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Conflict, Constraint, and the Physical Voice in Galen

By Amy Koenig

The second-century physician Galen’s investigation of the function of the recurrent laryngeal and intercostal nerves and muscles, and the anatomical displays in which he demonstrated their role in producing the voice, represent a critical part of his medical work. Not only did these demonstrations catch the attention of both his contemporary audience and his readers, but they serve conceptually as the “cornerstone and crowning achievement” of his anatomical studies (Salas 2013: 139).

Galen: Text Production and Authority

By Claire Bubb

Galen uses the production of and the commentary on ancient texts as tools to establish his own medical authority. He leverages both the physical possession of ancient books and the superior claim to familiarity with ancient authors that they afford him in order to set himself up as the authoritative master in the field of medicine and, to some degree, also that of philosophy. In these practices, he adapts the contemporary culture of the second century A.D., with its emphasis on the authoritative value of books and the privileged place of antiquity, to his own professional ends.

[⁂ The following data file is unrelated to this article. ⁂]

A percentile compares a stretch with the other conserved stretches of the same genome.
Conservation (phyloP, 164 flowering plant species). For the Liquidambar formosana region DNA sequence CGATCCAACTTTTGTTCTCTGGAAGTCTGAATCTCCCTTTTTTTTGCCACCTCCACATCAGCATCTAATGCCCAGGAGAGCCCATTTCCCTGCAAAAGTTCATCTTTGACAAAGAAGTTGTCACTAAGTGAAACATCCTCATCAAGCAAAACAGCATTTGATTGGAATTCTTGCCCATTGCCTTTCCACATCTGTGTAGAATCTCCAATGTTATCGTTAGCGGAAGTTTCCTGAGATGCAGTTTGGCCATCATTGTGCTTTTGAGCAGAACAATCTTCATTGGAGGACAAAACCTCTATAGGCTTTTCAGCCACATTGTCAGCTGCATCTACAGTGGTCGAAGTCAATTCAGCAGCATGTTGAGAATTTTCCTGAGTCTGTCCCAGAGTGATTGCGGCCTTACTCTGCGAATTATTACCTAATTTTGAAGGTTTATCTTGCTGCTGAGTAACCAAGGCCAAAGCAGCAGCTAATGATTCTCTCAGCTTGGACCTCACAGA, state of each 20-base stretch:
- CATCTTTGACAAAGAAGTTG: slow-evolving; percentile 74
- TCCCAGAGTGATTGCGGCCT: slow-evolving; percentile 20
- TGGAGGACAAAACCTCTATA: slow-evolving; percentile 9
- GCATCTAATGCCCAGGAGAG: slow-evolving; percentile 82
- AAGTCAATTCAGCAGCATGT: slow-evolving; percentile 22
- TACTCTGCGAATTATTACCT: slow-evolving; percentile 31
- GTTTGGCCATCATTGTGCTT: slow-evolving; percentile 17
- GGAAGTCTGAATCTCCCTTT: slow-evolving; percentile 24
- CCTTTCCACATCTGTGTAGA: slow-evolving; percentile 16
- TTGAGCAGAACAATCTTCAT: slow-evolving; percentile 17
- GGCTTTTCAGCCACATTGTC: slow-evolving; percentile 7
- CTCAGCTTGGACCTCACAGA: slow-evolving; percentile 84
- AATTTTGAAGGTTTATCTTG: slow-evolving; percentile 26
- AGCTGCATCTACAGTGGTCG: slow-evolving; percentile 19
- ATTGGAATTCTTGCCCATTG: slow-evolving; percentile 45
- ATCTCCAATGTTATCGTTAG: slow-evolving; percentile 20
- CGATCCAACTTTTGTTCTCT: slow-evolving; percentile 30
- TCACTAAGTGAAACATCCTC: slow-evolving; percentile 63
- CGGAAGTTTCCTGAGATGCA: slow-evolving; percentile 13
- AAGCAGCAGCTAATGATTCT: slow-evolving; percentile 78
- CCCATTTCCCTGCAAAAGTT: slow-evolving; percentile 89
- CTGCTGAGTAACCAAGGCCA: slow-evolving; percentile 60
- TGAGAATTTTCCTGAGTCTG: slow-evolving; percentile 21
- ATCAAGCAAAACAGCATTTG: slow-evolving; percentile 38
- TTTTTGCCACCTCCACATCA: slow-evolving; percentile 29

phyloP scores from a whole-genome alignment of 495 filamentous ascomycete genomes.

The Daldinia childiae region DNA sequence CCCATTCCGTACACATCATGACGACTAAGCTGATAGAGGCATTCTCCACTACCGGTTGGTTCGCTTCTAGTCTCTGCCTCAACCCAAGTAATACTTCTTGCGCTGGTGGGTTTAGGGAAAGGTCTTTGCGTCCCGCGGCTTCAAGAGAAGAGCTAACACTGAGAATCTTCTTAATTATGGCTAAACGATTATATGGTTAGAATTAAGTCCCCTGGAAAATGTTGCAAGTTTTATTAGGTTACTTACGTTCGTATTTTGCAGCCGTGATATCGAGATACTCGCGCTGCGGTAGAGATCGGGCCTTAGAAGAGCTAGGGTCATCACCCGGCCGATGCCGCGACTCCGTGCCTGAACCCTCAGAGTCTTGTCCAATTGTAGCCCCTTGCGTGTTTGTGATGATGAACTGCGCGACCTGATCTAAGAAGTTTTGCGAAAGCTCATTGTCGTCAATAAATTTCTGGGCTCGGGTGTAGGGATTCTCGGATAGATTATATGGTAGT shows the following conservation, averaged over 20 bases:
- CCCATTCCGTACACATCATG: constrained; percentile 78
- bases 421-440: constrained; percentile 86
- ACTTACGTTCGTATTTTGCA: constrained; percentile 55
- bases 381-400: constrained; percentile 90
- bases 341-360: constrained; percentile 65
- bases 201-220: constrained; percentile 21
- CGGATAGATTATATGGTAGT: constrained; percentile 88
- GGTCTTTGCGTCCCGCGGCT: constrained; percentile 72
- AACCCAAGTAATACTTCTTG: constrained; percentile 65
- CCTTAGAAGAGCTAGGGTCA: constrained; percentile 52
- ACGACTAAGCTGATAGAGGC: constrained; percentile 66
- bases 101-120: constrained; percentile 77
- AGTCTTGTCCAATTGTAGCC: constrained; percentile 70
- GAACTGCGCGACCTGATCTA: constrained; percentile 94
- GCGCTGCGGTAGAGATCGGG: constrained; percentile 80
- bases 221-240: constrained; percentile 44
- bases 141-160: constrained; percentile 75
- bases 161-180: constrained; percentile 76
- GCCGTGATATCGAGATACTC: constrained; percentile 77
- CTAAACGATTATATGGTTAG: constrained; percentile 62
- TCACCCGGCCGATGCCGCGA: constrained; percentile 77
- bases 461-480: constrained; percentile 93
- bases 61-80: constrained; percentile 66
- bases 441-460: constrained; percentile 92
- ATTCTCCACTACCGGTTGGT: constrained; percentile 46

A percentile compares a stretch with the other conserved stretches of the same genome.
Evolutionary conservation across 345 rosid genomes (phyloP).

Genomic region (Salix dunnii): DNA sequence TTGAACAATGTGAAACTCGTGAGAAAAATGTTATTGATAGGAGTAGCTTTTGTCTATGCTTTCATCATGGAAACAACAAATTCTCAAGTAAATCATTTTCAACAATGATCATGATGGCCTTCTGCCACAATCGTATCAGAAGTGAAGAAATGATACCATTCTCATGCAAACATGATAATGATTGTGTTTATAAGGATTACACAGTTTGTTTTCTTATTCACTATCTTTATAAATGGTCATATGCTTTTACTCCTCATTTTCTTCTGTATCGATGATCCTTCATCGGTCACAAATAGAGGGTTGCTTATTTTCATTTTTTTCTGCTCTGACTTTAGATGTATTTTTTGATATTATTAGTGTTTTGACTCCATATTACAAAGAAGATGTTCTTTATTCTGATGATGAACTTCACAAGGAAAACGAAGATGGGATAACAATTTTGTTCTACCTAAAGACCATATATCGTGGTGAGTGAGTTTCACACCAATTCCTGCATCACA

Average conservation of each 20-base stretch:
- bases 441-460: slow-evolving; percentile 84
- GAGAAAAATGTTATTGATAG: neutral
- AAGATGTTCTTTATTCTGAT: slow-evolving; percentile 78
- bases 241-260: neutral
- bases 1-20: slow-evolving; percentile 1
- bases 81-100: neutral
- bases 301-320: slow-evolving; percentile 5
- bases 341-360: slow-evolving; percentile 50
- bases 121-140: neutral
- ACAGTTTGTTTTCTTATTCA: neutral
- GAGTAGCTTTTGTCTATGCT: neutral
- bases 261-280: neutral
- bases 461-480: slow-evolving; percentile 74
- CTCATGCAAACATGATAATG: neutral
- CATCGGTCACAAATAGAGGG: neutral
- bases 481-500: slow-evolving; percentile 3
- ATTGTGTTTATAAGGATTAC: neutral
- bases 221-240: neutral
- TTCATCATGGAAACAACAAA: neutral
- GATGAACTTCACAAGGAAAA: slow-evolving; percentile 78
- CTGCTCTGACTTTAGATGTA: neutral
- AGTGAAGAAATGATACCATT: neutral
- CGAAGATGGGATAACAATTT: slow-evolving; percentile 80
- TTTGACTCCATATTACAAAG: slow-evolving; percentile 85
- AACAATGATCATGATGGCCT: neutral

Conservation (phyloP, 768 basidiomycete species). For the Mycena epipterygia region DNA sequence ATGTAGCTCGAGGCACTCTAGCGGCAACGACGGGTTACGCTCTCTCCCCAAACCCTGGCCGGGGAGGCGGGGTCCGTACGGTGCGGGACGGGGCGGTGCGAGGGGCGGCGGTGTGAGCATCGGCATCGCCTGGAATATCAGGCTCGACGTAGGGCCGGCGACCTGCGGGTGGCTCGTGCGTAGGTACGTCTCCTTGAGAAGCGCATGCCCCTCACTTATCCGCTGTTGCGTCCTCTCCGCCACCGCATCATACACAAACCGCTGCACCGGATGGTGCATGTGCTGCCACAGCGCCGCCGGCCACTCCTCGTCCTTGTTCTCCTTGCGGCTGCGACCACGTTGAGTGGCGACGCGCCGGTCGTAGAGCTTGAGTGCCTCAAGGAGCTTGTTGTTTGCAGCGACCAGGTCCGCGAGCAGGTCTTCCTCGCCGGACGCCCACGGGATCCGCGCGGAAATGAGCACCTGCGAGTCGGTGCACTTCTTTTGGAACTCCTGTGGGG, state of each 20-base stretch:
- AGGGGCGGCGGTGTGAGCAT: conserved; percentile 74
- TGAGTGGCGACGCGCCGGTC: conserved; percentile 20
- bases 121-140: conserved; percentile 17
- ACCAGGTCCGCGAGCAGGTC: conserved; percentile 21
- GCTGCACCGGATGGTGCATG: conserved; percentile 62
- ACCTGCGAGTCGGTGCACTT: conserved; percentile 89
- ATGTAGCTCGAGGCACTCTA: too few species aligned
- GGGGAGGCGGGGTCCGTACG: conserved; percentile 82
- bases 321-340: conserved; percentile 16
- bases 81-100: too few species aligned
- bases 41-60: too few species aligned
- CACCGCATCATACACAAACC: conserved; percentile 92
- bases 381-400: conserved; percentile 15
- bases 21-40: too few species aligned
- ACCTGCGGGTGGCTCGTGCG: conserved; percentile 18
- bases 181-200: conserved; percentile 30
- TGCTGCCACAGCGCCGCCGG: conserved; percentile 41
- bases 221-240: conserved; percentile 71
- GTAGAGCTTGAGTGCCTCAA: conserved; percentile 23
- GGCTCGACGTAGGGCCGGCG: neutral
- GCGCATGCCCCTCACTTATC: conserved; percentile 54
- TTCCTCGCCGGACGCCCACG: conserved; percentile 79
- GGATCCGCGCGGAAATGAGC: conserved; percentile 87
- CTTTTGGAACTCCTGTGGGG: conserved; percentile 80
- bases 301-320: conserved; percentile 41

Galen, aDNA and the Plague

By Rebecca Flemming

The Antonine Plague, the great epidemic that first swept across the Roman Empire in AD 165, and recurred in waves over the following decades, ‘is widely agreed to have been smallpox’ (Sallares: 2007, 37). This identification has been argued for and assumed in the most recent sustained treatments of the topic (Gourevitch: 2013; Lo Cascio (ed.): 2012), building on the key article by the Littmans published in 1973. It has fed into the lively debates on the demographic and economic impact of the plague (see e.g. Elliott: 2016; and essays in Lo Cascio: 201); following Duncan-Jones: 1996).